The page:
a) no income based JSA as the house was "worth" 17k more than the mortgage.

b) no housing benefit as I had either i) a house to move back to (you can't if you have incumbent tenants), ii) I could sell house and make 17k profit.

c) no WTC as I had earned above the yearly threshold

d) no other entitlements than child benefit

Hence now I have a contracting job, I will eb ensuring I pay as little tax as possible and will be putting away my own "national insurance"..

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Anonymous Coward

Re: Evade the taxes

But because I saved money and paid for my own home, I dont qualify for ANY benefits, no housing benefit, no income support, no help with perscription charges.. no home help.... nothing... because I have too much money

This is the outcome from applying means-testing to some (previously) universal benefits.

I assume you were working as a contractor through your own limited company - otherwise you should be complaining about the lack of statutory sick pay.

If you were contracting through your own limited company, then - unfortunately - this is the part of the risk that the business model carries and it needs separate types of insurance than the NI scheme.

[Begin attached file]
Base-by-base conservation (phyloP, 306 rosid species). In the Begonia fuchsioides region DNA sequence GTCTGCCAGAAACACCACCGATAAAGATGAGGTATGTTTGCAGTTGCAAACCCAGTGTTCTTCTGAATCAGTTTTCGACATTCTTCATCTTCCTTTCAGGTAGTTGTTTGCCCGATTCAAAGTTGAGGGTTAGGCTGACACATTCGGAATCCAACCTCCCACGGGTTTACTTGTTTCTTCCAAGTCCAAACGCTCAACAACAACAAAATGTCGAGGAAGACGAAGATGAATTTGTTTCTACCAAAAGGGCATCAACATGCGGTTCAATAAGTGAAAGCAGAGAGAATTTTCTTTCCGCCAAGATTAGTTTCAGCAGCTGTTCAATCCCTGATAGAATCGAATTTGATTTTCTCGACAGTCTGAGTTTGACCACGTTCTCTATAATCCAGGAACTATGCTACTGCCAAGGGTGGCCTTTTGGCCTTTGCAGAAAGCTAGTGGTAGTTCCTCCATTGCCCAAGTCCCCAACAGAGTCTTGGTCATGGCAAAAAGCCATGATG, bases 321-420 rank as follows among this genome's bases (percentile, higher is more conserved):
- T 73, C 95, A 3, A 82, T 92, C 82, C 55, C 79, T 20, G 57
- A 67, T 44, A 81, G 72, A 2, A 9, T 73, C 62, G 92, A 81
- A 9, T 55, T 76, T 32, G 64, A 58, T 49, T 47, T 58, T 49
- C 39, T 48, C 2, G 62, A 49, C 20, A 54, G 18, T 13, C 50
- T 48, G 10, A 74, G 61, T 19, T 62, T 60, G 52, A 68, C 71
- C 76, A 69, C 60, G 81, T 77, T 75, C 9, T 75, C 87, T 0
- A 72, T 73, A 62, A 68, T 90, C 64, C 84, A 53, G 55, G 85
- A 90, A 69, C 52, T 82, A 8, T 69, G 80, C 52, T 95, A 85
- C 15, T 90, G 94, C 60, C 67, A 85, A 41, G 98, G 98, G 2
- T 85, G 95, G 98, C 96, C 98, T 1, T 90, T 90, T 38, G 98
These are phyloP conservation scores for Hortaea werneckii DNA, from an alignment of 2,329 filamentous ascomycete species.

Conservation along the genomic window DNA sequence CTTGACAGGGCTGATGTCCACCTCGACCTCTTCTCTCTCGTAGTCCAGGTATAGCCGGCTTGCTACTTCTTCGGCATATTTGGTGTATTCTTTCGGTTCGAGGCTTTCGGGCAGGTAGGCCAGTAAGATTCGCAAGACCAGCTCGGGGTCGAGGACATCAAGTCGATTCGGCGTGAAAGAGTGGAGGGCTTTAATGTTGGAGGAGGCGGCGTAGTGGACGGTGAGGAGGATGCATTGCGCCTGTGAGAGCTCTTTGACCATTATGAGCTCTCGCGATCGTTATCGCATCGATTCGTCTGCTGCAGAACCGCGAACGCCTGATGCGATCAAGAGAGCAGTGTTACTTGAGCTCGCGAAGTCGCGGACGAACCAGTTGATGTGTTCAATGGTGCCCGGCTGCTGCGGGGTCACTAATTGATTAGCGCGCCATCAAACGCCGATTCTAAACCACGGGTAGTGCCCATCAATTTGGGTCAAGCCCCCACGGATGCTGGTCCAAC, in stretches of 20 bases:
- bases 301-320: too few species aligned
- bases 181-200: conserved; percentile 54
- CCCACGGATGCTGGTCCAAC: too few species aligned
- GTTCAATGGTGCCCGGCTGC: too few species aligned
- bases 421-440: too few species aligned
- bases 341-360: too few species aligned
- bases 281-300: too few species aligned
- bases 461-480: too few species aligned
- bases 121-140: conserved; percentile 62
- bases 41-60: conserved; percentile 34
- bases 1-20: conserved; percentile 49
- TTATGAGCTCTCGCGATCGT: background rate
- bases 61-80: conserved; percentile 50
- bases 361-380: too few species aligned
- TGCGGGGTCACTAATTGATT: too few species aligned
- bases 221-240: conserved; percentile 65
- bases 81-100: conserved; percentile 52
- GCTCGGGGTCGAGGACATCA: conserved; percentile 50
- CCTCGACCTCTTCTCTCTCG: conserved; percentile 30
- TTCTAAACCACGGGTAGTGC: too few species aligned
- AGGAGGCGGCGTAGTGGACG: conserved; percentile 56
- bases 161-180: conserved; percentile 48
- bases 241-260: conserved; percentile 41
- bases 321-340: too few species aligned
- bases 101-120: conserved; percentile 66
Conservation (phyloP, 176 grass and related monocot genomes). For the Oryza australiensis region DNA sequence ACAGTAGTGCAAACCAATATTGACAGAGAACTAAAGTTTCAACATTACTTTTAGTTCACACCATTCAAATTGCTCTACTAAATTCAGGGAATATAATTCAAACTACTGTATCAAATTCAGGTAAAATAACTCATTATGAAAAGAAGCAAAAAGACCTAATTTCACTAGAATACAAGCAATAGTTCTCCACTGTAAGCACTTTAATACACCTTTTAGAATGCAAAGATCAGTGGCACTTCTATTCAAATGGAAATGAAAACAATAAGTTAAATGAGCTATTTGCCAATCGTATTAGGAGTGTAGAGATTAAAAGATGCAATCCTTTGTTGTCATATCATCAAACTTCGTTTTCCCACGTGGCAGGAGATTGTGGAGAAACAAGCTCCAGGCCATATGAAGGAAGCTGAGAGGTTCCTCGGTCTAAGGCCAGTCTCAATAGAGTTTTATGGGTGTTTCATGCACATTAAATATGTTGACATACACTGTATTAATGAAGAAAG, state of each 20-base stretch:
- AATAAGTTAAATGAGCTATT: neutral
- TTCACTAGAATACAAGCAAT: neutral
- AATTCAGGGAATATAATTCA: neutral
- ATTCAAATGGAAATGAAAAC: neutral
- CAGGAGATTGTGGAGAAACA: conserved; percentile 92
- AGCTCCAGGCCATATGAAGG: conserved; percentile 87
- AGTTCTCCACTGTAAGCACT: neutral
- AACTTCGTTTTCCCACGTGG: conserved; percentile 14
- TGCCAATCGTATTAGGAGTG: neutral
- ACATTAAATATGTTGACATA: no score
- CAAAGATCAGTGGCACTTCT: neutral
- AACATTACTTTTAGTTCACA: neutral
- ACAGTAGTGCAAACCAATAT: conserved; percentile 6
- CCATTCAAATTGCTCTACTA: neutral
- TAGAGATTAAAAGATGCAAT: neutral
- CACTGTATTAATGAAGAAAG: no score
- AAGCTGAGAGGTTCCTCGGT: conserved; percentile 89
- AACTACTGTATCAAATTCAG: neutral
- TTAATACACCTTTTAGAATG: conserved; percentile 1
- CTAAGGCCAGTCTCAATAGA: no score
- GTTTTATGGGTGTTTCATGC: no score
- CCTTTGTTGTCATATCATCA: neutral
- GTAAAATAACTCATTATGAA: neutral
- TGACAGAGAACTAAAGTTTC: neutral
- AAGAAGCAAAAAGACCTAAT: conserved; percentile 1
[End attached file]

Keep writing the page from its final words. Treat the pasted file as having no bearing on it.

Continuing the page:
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Anonymous Coward

Re: Evade the taxes

Hence now I have a contracting job, I will eb ensuring I pay as little tax as possible and will be putting away my own "national insurance"..

Pretty much the best plan available now.

I have been in an almost identical situation - three months unemployed without a single penny of state support and only surviving by borrowing so heavily that it took 12 months of well paid contracting to get everything back to where it was. I had the same problem with housing - I owned a house rented out to cover the mortgage which was above current market value so I couldnt even sell the house.

Four years of contracting later and I now have my own "insurance" policy.

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Mushroom

Re: Evade the taxes

I do get SSP... but thats all...

As a result I'm about £1200/month down on income.

Makes me wish I rented my house, and pissed my money up against a wall....

I could have got rent paid, income support, free home help and free medication.

Time to see a decent accountant and see what loopholes I can exploit (then package up as a cheap and easy way to avoid paying tax)

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The loopholes will never be closed...

...as long as the MPs are using them to line their own pockets.

Or rather their partners, whom their are not financially responsible for, or what ever weaselling guff they come up with when caught.